This has been one of the most anticipated horror novels of the year, so I was excited when my copy arrived and I finally had the opportunity to dig in to it. From the title and description, I expected to read a fairly classical Gothic tale, transposed to the Mexican setting. This expectation was partly fulfilled, though there's a lot more going on in this book than the established tropes of the Gothic genre.
The important thing to know about this book is that, though it is a horror novel, the horror elements are fairly understated through most of the book. It's very much a slow-burn story, allowing the reader time to gradually get to know the characters and the setting before delivering its climax. On many levels, this is effective, though I do think the pacing is a little bit off. I don't mind a slow burn of a story, but after an intriguing opening, the middle section seems to drag on a bit longer than it ought, offering tidbits of information about the horrific mystery at the novel's heart in small doses and in a way that doesn't particularly add to the story's tension. Once the stakes have been established fairly early, these revelations do enrich the reader's understanding, bit by bit, of what's really going on, but they don't seem to raise the stakes much, making the novel's middle section a bit of a slog.
The slow-burn character of the novel does finally reverse itself in the final third or so of the book, when a final set of revelations come in rapid succession, building to a true climax. In fact, these climactic revelations seem to come a bit too rapidly, once again short-changing dramatic tension in favor of bringing the plot closer to its conclusion. The novel's pacing would have been better had the revelations built more gradually to a crescendo.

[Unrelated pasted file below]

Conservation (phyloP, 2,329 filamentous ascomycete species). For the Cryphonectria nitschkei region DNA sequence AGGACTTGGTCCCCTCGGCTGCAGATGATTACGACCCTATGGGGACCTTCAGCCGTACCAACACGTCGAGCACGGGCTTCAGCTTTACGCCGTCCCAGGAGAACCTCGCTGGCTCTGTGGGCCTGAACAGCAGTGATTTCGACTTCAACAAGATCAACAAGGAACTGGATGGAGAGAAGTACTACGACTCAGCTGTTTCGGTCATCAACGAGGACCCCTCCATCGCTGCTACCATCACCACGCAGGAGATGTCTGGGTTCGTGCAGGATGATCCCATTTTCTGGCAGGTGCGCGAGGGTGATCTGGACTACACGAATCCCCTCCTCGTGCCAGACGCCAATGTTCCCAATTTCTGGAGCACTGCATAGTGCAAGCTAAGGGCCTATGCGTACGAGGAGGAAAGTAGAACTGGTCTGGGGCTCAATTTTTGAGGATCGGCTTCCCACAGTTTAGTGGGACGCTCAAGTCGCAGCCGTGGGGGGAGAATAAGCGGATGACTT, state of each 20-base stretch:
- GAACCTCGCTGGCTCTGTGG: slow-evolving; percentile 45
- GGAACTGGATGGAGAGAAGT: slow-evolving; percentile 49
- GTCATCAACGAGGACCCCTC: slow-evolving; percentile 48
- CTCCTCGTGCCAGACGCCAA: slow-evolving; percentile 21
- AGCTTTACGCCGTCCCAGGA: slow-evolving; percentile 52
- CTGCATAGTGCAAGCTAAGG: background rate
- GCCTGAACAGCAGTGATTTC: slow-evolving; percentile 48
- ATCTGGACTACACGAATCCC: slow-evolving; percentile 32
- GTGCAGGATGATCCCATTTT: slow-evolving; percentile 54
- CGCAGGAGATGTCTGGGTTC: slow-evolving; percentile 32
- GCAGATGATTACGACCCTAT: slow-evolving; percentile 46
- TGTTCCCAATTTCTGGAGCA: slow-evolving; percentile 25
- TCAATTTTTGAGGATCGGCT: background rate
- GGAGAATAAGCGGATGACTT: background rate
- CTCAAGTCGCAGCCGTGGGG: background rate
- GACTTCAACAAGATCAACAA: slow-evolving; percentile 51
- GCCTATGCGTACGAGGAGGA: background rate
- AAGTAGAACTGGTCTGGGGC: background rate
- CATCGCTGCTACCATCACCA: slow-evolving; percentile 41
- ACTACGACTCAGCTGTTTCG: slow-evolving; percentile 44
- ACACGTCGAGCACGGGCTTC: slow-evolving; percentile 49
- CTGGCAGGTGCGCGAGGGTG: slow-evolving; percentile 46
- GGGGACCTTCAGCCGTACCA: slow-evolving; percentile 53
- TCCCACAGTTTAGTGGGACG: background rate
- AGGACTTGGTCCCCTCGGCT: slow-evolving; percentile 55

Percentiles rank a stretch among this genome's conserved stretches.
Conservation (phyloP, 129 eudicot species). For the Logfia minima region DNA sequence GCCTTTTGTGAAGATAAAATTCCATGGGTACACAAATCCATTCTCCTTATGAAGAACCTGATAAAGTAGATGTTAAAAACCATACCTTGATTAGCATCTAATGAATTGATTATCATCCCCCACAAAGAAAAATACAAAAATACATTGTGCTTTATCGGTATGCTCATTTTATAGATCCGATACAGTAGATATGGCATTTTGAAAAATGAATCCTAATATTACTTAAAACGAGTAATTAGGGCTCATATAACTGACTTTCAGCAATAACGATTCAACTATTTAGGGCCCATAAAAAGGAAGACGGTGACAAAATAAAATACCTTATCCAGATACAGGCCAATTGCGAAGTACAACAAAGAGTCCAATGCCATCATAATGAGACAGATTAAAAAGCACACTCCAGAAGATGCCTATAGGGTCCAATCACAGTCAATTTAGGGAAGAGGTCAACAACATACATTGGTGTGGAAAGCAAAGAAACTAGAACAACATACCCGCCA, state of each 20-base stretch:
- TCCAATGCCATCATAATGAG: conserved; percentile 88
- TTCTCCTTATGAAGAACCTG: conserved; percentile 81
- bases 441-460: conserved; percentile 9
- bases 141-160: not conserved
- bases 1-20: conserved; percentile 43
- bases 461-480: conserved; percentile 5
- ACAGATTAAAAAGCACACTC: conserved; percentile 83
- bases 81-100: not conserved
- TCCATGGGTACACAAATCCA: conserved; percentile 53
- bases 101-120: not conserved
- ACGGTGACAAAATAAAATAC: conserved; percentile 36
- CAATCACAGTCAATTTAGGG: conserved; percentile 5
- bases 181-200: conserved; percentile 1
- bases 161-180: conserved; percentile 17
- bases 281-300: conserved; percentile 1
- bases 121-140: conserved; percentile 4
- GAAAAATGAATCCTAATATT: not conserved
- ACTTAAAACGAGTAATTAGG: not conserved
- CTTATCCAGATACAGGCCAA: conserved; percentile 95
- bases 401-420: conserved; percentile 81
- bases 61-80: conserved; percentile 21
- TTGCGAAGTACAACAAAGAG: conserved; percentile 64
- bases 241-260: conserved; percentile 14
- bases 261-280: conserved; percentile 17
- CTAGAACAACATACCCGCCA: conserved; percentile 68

Issues with pacing aside, I found it overall to be an enjoyable read. The reader will have no trouble liking or disliking the characters according to how the author means them to be viewed. While some characters are better-developed than others, they do provide an interesting ensemble. The writing style occasionally veers toward the wordy or "flowery," but always stops just short of the point at which it becomes too much so, giving the book a haunting, almost meditative sort of characteristic.
Endings in horror are often difficult to get right, because once one knows what the evil (or the "big bad") actually is, it immediately loses much of its power to terrify. Admittedly, the revelation of this novel's big bad strains the limits of the willing suspension of disbelief a bit, but it nevertheless leads to an ending that's more satisfying than those of most horror novels.
It's far from a perfect book, but it's well worth a read.